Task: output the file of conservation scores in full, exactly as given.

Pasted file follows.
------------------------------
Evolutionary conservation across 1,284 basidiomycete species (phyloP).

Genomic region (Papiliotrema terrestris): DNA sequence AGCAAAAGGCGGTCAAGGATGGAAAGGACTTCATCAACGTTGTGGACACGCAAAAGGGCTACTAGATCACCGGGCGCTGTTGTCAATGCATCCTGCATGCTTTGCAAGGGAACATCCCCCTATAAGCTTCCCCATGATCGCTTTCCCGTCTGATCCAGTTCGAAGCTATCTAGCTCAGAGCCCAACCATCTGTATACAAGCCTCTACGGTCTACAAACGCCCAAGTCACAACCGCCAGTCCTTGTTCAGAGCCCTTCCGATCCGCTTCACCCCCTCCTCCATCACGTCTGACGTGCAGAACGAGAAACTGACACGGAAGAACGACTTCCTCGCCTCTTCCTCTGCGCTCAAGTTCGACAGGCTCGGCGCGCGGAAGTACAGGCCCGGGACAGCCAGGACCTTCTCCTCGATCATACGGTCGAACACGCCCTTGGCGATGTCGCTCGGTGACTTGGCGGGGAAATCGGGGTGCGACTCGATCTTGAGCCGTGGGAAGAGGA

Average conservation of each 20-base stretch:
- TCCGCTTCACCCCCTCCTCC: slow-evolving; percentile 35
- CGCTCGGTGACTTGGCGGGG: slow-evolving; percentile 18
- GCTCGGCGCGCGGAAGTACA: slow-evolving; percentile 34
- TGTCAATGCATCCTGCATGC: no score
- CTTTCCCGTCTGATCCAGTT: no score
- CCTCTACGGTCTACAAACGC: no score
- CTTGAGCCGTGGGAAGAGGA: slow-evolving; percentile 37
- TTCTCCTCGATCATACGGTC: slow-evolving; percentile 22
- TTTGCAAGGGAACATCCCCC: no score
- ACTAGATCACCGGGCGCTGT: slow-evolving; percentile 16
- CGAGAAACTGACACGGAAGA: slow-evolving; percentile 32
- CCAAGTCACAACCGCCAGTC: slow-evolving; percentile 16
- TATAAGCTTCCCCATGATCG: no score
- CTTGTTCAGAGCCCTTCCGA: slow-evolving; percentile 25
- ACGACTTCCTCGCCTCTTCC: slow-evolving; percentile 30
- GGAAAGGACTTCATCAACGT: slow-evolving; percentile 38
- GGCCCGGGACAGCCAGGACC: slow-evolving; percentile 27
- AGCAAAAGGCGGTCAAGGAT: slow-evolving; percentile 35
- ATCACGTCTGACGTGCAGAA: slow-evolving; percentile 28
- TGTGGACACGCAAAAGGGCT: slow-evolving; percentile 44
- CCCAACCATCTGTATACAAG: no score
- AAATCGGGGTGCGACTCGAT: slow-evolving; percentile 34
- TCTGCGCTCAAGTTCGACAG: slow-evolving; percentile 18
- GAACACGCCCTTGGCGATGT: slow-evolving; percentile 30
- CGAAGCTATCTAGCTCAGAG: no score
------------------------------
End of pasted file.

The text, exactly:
Evolutionary conservation across 1,284 basidiomycete species (phyloP).

Genomic region (Papiliotrema terrestris): DNA sequence AGCAAAAGGCGGTCAAGGATGGAAAGGACTTCATCAACGTTGTGGACACGCAAAAGGGCTACTAGATCACCGGGCGCTGTTGTCAATGCATCCTGCATGCTTTGCAAGGGAACATCCCCCTATAAGCTTCCCCATGATCGCTTTCCCGTCTGATCCAGTTCGAAGCTATCTAGCTCAGAGCCCAACCATCTGTATACAAGCCTCTACGGTCTACAAACGCCCAAGTCACAACCGCCAGTCCTTGTTCAGAGCCCTTCCGATCCGCTTCACCCCCTCCTCCATCACGTCTGACGTGCAGAACGAGAAACTGACACGGAAGAACGACTTCCTCGCCTCTTCCTCTGCGCTCAAGTTCGACAGGCTCGGCGCGCGGAAGTACAGGCCCGGGACAGCCAGGACCTTCTCCTCGATCATACGGTCGAACACGCCCTTGGCGATGTCGCTCGGTGACTTGGCGGGGAAATCGGGGTGCGACTCGATCTTGAGCCGTGGGAAGAGGA

Average conservation of each 20-base stretch:
- TCCGCTTCACCCCCTCCTCC: slow-evolving; percentile 35
- CGCTCGGTGACTTGGCGGGG: slow-evolving; percentile 18
- GCTCGGCGCGCGGAAGTACA: slow-evolving; percentile 34
- TGTCAATGCATCCTGCATGC: no score
- CTTTCCCGTCTGATCCAGTT: no score
- CCTCTACGGTCTACAAACGC: no score
- CTTGAGCCGTGGGAAGAGGA: slow-evolving; percentile 37
- TTCTCCTCGATCATACGGTC: slow-evolving; percentile 22
- TTTGCAAGGGAACATCCCCC: no score
- ACTAGATCACCGGGCGCTGT: slow-evolving; percentile 16
- CGAGAAACTGACACGGAAGA: slow-evolving; percentile 32
- CCAAGTCACAACCGCCAGTC: slow-evolving; percentile 16
- TATAAGCTTCCCCATGATCG: no score
- CTTGTTCAGAGCCCTTCCGA: slow-evolving; percentile 25
- ACGACTTCCTCGCCTCTTCC: slow-evolving; percentile 30
- GGAAAGGACTTCATCAACGT: slow-evolving; percentile 38
- GGCCCGGGACAGCCAGGACC: slow-evolving; percentile 27
- AGCAAAAGGCGGTCAAGGAT: slow-evolving; percentile 35
- ATCACGTCTGACGTGCAGAA: slow-evolving; percentile 28
- TGTGGACACGCAAAAGGGCT: slow-evolving; percentile 44
- CCCAACCATCTGTATACAAG: no score
- AAATCGGGGTGCGACTCGAT: slow-evolving; percentile 34
- TCTGCGCTCAAGTTCGACAG: slow-evolving; percentile 18
- GAACACGCCCTTGGCGATGT: slow-evolving; percentile 30
- CGAAGCTATCTAGCTCAGAG: no score